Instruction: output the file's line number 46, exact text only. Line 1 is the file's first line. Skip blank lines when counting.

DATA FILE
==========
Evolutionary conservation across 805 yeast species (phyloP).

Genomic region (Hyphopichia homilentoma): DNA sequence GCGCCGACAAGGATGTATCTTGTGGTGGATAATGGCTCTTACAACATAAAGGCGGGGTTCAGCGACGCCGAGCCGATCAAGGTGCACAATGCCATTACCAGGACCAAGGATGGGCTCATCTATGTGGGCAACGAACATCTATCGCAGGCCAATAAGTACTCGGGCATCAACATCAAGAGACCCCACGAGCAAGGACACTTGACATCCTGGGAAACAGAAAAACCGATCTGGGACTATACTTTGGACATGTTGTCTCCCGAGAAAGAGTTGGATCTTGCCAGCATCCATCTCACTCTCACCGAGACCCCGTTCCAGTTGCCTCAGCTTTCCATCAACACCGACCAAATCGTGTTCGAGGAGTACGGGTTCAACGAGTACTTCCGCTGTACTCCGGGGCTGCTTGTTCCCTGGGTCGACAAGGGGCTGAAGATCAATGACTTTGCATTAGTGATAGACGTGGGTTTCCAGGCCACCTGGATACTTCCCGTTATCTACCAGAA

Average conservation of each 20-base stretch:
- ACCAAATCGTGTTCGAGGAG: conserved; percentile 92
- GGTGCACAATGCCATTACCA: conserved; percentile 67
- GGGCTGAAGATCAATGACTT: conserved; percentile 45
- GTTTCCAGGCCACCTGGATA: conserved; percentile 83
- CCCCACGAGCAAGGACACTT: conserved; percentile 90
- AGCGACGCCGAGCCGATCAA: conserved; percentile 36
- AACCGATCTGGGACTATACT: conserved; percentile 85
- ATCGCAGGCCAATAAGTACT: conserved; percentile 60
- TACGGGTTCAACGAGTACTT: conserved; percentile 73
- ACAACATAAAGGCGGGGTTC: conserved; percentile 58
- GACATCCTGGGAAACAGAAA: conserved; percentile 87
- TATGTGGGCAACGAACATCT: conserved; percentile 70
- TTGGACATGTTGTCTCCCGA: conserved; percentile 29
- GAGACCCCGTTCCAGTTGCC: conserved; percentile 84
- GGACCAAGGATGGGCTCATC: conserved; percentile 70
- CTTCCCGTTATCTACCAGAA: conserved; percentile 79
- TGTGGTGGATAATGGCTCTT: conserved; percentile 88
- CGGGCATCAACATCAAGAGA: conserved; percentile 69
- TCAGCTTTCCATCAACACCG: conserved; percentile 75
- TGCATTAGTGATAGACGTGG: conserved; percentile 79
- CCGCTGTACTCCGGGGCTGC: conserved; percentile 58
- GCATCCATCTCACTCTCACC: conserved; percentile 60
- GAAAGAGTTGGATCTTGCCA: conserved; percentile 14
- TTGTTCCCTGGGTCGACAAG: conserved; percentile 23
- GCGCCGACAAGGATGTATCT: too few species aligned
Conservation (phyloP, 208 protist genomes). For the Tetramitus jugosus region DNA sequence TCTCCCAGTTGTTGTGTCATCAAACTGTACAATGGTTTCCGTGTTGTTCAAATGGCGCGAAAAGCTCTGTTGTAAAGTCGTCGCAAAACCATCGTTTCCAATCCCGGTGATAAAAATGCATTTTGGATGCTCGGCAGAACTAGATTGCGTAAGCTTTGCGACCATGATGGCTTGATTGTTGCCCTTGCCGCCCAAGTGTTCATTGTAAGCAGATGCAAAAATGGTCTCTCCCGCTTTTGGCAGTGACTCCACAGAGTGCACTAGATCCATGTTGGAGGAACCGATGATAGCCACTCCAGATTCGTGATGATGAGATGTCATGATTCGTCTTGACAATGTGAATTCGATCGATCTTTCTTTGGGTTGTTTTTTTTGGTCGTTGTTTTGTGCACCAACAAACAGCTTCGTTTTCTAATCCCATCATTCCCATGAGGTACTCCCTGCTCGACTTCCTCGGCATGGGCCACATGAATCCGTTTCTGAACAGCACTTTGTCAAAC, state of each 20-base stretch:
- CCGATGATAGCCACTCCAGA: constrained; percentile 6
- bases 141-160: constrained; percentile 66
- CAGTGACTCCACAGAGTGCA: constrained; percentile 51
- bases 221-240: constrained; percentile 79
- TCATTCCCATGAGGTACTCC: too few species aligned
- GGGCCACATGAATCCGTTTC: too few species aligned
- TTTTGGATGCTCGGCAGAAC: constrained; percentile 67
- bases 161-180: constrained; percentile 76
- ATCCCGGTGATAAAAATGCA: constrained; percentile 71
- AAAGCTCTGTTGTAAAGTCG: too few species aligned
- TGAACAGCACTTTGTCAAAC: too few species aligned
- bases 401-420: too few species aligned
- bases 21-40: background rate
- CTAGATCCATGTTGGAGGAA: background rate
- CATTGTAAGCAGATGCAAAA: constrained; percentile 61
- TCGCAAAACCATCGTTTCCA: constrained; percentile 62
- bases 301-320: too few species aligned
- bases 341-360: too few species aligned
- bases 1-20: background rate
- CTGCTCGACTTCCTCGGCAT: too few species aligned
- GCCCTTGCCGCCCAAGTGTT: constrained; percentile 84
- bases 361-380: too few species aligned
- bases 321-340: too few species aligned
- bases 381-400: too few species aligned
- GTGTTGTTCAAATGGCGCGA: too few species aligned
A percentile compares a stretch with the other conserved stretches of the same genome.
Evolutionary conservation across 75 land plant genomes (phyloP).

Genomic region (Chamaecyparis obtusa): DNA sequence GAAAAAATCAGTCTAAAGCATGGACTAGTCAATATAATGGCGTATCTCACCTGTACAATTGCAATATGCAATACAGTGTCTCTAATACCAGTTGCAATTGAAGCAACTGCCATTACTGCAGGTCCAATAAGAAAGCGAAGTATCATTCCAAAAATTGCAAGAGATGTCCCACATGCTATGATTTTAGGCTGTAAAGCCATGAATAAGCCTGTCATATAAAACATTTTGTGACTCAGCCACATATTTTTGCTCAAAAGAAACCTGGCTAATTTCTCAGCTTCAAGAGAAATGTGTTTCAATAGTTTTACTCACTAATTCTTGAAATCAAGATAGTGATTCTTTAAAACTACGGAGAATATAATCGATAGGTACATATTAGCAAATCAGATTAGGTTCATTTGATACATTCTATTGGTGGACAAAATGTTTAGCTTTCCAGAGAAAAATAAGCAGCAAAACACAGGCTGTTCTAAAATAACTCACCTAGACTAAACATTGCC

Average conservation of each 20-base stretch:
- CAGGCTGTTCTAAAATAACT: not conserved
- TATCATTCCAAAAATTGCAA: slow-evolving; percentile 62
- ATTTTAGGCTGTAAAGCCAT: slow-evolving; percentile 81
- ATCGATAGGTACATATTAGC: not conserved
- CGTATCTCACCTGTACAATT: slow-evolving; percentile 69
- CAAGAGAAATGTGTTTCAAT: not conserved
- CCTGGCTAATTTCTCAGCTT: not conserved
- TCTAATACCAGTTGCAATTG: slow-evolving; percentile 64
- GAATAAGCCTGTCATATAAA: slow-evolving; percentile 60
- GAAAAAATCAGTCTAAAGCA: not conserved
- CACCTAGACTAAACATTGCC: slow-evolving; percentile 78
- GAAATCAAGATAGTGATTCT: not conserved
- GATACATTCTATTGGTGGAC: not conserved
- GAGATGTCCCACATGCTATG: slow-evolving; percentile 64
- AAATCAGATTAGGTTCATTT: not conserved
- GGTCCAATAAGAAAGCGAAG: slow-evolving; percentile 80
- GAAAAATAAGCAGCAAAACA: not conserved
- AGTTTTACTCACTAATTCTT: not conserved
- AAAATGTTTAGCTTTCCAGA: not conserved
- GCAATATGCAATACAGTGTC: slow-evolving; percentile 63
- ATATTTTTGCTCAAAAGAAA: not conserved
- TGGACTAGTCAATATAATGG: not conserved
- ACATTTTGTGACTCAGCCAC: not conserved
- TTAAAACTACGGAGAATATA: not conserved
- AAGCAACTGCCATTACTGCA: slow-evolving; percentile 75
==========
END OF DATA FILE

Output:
- bases 301-320: too few species aligned